6 ways to become a more empathetic organization


The big resignation has caused many workers to become more and more demanding about what they are looking for in an employer. As a result, companies have scrambled to identify ways to recruit and retain talent.

Employers can stand out by becoming more empathetic.

Around 97% of workers believe empathy is an essential quality of a healthy work culture, and 92% said they specifically seek out organizations that show empathy when looking for a job, a survey finds. carried out in 2021 by the Society for Human Resource Management (SHRM).

On June 13, Jeremy York, SHRM-SCP, vice president of talent strategy success for HR consulting firm Purple Ink LLC in New Orleans, addressed this topic while leading a concurrent session, ” Empathy: The New Work Culture Norm”, at the SHRM Annual Conference and Exhibition 2022 in New Orleans.

“Empathy is an investment in our people,” York said. “It creates a culture where people actually want to come to work. And they feel comfortable getting to work.”

Empathy is essential to leadership, he explained. It helps to establish and maintain positive relationships in the workplace; promote diversity, equity and inclusion; encourage cooperation and collaboration; and facilitate conflict management.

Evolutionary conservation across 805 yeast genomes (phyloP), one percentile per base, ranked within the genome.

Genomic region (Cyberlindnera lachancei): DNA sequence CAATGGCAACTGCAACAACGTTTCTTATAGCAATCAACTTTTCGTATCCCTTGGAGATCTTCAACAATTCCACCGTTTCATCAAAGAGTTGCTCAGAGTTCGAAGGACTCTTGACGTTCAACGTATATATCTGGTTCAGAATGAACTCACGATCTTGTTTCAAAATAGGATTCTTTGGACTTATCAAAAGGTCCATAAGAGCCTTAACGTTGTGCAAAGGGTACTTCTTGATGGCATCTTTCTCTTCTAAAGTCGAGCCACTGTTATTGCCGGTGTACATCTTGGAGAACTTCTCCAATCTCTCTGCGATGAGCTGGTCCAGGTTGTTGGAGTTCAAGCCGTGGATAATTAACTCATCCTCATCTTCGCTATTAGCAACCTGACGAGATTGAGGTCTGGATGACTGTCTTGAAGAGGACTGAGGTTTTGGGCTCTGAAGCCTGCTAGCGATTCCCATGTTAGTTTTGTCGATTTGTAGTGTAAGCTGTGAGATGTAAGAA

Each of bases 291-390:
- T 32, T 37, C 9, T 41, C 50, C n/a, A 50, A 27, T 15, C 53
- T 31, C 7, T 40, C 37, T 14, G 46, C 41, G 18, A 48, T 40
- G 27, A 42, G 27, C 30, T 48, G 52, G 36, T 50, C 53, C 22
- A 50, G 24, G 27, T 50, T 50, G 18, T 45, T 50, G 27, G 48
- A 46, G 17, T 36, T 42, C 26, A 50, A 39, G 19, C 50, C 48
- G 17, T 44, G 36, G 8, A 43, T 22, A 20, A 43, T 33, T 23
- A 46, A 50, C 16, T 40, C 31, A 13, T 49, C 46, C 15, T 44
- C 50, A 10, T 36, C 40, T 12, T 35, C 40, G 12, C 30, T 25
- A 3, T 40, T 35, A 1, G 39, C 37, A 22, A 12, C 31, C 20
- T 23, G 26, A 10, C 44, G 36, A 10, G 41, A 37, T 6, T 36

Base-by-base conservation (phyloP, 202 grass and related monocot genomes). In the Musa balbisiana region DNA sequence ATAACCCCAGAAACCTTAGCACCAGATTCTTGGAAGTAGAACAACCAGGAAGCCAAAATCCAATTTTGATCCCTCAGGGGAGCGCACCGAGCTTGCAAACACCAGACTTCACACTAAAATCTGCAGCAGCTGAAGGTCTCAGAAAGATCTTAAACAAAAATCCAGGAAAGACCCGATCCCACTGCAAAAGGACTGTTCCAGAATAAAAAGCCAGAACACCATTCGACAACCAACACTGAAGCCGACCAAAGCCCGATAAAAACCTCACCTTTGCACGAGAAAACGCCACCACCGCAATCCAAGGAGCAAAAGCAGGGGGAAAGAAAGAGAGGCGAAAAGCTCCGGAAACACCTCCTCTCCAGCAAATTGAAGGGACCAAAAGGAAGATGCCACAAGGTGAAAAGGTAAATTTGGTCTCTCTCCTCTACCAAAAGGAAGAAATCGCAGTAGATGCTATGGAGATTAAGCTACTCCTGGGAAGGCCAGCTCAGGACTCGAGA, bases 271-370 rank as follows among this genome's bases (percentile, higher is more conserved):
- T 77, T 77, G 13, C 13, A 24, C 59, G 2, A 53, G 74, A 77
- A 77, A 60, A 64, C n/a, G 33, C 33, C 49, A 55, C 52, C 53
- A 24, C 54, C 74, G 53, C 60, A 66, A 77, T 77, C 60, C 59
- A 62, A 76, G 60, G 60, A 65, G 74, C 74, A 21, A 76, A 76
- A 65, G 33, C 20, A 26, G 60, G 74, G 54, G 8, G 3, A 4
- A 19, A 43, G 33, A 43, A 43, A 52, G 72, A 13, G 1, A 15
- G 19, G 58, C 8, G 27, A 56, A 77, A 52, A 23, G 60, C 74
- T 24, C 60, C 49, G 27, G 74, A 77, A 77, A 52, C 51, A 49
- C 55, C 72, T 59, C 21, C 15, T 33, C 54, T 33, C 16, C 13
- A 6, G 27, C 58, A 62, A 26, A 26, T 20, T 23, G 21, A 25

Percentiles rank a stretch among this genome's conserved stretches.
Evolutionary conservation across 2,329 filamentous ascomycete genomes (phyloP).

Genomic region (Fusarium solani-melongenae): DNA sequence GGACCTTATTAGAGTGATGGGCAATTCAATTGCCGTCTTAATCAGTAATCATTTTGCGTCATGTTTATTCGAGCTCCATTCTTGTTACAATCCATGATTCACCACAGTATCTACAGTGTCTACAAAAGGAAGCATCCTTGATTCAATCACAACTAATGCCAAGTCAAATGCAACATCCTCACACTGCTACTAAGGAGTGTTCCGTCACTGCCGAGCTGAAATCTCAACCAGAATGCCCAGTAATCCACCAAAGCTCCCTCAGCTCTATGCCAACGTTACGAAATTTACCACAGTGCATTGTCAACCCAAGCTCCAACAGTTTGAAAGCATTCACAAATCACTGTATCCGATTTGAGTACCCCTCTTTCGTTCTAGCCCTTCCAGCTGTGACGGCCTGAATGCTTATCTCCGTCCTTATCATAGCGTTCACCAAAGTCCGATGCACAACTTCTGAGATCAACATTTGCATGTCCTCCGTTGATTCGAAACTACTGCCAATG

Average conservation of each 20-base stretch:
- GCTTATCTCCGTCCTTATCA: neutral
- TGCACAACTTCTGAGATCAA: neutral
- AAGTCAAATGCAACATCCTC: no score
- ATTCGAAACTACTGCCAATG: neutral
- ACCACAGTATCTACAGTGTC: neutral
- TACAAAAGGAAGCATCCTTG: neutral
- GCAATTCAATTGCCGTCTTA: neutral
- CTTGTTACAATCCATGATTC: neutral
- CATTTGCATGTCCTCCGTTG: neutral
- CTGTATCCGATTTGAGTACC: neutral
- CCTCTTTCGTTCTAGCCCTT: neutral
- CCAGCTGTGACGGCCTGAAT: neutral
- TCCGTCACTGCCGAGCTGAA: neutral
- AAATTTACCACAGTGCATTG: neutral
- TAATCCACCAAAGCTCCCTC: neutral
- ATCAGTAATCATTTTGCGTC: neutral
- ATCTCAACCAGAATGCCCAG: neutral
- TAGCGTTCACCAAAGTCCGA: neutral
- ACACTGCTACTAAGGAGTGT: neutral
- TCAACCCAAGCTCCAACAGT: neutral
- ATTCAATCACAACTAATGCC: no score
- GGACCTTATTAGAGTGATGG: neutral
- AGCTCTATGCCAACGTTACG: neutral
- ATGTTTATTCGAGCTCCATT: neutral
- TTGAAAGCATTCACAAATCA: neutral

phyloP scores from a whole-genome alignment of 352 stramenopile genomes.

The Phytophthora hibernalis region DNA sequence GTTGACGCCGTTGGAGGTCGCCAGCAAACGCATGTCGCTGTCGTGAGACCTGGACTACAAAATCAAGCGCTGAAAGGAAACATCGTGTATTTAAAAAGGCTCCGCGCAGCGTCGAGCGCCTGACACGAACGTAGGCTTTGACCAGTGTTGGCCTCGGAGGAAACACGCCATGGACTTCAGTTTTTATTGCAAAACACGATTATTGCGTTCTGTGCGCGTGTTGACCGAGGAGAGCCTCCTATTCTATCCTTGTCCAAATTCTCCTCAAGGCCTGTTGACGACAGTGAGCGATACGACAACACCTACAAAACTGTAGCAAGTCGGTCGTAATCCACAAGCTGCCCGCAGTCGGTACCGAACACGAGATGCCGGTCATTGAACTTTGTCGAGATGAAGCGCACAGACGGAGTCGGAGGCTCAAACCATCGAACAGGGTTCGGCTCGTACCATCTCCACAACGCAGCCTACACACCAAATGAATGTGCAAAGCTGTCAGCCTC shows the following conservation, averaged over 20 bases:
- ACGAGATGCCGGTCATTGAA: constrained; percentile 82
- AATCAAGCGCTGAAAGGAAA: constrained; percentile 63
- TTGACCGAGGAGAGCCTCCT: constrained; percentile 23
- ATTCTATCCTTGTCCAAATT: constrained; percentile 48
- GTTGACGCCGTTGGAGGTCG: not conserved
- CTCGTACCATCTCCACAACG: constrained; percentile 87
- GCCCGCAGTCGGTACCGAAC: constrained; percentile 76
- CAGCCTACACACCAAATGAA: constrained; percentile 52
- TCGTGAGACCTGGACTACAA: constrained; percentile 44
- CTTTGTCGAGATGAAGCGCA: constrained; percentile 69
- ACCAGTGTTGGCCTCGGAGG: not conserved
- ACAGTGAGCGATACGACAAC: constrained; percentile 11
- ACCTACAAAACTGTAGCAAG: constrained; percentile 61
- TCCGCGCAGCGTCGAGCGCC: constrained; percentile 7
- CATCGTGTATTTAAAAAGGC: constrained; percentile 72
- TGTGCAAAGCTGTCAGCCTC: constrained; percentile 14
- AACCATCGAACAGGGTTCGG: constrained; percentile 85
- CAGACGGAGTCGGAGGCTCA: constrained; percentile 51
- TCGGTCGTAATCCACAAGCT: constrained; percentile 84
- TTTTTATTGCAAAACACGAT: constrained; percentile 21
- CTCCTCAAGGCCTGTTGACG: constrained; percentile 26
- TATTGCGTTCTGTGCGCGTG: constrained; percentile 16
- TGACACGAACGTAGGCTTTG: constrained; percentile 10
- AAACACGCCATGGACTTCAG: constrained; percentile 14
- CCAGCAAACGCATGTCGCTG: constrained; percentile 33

Workers are tired of being treated like numbers rather than human beings, York said. In many cases, the dynamic between employer and employee is a one-way relationship: leaders may require subordinates to take on additional projects or work overtime, but when workers want time off to personal commitments, they have to ask for it – and it can become a question if rejected.

“I call the Great Resignation ‘the Great Awakening,'” York said. “People are starting to realize that if you don’t show empathy, employees will leave.”

How to develop empathy

What role does empathy play at work? And why is it important?

Empathy is about understanding your workers, York said. It’s a key component of emotional intelligence and effective leadership, and it can improve human interactions, leading to more effective communication and positive outcomes.

York proposed six ways organizations can become more empathetic:

  • Listen to your workers. Actively listen to hear the meaning of what others are saying, pay attention to non-verbal cues, reflect on feelings expressed, and summarize what you hear.
  • Encourage true perspective taking. Managers should always put themselves in the shoes of their direct reports. This can be applied to problem solving, conflict management, or driving innovation.
  • cultivate compassion. Verbal encouragement and motivation exemplify compassion. Communicate openly, speak clearly to others, and be aware of others’ emotions and thoughts – your words can make or break their day.
  • Organize empathy training. Empathy skills can be taught, and one of the most effective ways to expand adoption is to conduct empathy training for your employees. You can find a provider in your area and schedule a session.
  • Adjust your hiring process. Do you seek empathy from job applicants? Be intentional in screening for empathy by crafting interview questions that encourage candidates to show how they practice empathy.